Canadian travellers heading to the United States will once again have to pay a $5.50 levy when they enter the country by air or sea.

The return of the tax comes as Washington signs a new free trade deal with Colombia, which has a provision that does not allow tariff exemptions for travellers from the Caribbean, Mexico and Canada.

The trade deal was passed last Friday, leaving Canadian officials like International Trade Minister Ed Fast disappointed.

"Raising taxes at the border just raises costs on consumers," Fast said in a statement. "Canadian officials have raised concerns about the removal of this exemption at the highest level. We will continue to raise Canada's concerns with U.S. lawmakers."

It wasn't immediately clear when the charge will go into effect, but the administration of U.S. President Barack Obama has been analyzing its 2012 budget shortfalls.

The charge exemption was brought into effect in 1997 under provisions of the North American Free Trade Agreement.

But with the U.S. facing a national debt of $14 trillion, Washington is looking for ways to cut costs and increase revenues.

Still, critics say that the new tax shows that the Conservative government isn't doing enough to represent Canada's interests in Washington.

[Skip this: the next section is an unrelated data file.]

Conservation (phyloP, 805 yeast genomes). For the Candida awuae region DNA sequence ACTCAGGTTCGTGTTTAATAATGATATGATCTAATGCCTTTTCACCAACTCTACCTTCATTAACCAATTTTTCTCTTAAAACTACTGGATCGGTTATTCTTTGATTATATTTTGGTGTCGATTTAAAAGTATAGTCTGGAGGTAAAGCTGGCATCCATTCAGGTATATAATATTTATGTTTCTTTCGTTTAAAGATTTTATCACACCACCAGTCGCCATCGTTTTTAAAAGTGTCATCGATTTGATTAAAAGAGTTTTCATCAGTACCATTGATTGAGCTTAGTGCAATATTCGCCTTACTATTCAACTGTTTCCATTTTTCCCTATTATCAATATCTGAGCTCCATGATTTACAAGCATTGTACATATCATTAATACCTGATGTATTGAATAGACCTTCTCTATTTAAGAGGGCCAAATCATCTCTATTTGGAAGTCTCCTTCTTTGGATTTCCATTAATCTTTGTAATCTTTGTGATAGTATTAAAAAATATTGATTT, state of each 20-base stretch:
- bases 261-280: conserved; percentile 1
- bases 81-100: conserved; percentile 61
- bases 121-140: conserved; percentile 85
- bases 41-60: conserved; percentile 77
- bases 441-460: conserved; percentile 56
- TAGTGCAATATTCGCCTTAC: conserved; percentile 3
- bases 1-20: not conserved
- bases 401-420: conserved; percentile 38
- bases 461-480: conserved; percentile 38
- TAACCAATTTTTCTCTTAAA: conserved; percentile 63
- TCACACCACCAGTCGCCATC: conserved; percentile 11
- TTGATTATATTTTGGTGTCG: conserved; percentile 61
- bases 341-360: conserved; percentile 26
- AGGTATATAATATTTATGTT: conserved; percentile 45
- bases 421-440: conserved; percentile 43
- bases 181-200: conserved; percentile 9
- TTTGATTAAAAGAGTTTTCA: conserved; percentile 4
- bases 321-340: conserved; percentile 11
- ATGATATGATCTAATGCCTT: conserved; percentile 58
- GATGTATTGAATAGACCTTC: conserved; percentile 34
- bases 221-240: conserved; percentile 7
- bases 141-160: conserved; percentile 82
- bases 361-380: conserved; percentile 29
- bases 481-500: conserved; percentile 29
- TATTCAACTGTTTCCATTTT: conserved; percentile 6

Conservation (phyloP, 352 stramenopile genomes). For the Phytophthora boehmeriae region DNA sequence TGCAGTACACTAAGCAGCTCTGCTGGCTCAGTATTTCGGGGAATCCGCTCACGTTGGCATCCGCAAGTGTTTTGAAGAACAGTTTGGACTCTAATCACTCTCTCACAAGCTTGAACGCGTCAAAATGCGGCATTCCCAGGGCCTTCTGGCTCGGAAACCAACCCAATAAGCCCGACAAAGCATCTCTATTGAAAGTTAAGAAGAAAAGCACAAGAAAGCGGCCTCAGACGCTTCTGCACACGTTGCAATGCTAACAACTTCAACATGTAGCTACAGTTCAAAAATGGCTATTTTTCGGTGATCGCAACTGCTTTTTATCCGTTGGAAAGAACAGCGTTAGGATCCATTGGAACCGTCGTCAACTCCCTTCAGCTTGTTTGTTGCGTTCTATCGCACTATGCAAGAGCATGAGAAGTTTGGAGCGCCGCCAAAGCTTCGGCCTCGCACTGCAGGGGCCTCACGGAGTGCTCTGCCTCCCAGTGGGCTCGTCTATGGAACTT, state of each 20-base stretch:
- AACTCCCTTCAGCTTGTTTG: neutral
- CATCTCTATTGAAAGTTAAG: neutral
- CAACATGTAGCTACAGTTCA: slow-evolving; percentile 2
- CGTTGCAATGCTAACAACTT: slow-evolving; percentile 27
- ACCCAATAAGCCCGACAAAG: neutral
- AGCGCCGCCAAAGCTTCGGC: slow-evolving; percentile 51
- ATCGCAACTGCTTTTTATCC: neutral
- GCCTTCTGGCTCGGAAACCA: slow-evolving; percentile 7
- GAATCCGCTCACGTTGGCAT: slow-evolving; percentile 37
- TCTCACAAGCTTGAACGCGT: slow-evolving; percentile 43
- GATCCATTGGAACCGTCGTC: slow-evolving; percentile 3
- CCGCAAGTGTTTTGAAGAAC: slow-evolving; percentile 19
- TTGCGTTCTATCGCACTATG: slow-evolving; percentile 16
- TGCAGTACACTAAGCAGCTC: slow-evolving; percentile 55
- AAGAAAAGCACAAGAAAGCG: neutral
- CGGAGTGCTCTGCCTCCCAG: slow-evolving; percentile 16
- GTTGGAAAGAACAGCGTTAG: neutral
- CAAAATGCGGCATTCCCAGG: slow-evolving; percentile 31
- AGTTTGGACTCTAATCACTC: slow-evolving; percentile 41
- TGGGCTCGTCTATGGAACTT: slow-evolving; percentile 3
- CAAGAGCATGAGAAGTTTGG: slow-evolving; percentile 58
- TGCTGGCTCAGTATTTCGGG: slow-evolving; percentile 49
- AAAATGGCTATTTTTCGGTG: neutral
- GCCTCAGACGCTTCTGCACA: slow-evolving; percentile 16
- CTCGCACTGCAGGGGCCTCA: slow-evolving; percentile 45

"When it comes to defending the interests of Canadians, Conservatives have shown they cannot be trusted," said Robert Chisholm, who is the NDP's international trade critic.

Around 7 million Canadians fly to the U.S. annually, with thousands arriving by boat aboard ferries along the coasts and in the Great Lake region.

Prime Minister Stephen Harper publicly assailed the tariff when the spectre of it was raised earlier this year.

However, as the surcharge makes its comeback, the NDP critic suggested that Harper's Conservatives have been sleeping on the job.

"I would suggest they're not paying attention ... they're not negotiating hard, they're not standing up for Canadians," he told The Canadian Press.

U.S. Ambassador David Jacobson urged Canadians not to take the fee to heart, and he defended the Obama administration's decision to resurrect it.

"The elimination of the exemption was necessitated by the budget situation in my country," he said.

"It is paid by American citizens and foreign nationals alike just like Canadian citizens and non-Canadian citizens pay fees at Canadian airports .... This fee is not in any way an action against Canada and will not have any effect on the progress of the ongoing discussions surrounding the Beyond the Border initiative."

The initiative in which Jacobson referred is a new, sweeping agreement on border security that will result in Canada paying $1 billion for new facilities.

The tariff comes as Canada continues to lobby against U.S. protectionism in Washington, part of $447 billion in jobs legislation in the capital.

In a speech last week in Ottawa, Jacobson said any new "Buy American" provisions in Washington would not affect the Canadian economy compared to the ongoing economic malaise south of the border.

Jacobson added that the best way to help the Canadian economy would be to ensure that growth resumes in the U.S.